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Vol 52 No 1

Published 7th January 2011


Sudan

Freedom – North and South

As Southerners vote to secede from the North, some Northern politicians see a chance to undermine the NCP regime in Khartoum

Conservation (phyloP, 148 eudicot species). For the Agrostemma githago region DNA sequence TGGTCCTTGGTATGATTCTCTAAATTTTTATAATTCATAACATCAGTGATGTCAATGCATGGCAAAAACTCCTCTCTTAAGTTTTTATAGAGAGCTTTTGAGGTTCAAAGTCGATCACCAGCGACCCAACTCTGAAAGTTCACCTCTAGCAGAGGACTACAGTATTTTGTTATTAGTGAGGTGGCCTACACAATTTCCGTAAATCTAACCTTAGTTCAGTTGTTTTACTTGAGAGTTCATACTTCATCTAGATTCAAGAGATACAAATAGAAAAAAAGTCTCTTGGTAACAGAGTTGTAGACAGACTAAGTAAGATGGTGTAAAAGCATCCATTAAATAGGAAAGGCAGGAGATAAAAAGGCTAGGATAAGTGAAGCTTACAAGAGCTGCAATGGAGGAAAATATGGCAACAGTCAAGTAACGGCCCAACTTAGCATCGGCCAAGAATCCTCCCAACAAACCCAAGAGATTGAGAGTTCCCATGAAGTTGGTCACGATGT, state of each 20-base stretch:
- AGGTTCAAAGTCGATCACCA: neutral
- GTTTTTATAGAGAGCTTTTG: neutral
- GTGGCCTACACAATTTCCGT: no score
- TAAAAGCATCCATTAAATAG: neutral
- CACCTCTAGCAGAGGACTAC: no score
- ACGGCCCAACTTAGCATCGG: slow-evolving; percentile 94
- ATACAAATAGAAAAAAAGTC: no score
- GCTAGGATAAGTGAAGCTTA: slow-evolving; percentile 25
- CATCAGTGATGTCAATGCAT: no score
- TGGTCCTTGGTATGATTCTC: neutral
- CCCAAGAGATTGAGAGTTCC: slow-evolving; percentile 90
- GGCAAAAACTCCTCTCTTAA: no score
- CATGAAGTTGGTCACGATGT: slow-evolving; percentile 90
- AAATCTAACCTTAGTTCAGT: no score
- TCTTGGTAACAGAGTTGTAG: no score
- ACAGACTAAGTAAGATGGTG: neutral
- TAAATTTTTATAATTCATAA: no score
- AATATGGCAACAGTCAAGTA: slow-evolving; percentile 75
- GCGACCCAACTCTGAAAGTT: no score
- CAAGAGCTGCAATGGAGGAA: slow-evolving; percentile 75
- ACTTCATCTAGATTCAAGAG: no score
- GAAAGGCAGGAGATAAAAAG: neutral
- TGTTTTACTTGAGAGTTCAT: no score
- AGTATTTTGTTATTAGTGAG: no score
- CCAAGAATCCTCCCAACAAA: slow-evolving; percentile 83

As Southern Sudanese prepare to celebrate independence after the 9-15 January referendum, Northern oppositionists talk of overthrowing the ruling National Congress Party. They have not spoken out so strongly since the opposition, armed and unarmed, collapsed in the late 1990s. The NCP, as the National Islamic Front (NIF) rebranded itself in the same period, is now angrily threatening an ‘Islamic state’ and to ‘deal with’ the opposition in Darfur. Despite President Omer Hassan Ahmed el Beshir’s public shows of conciliation towards the South – some internationals are impressed, we hear – the Khartoum regime has been cracking down on its many opponents in the North. Meanwhile, Egyptian Islamist Sheikh Yusuf al Qaradawi issued a fatwa that Southern Muslims should not divide ‘an Arab country’ by voting for secession.

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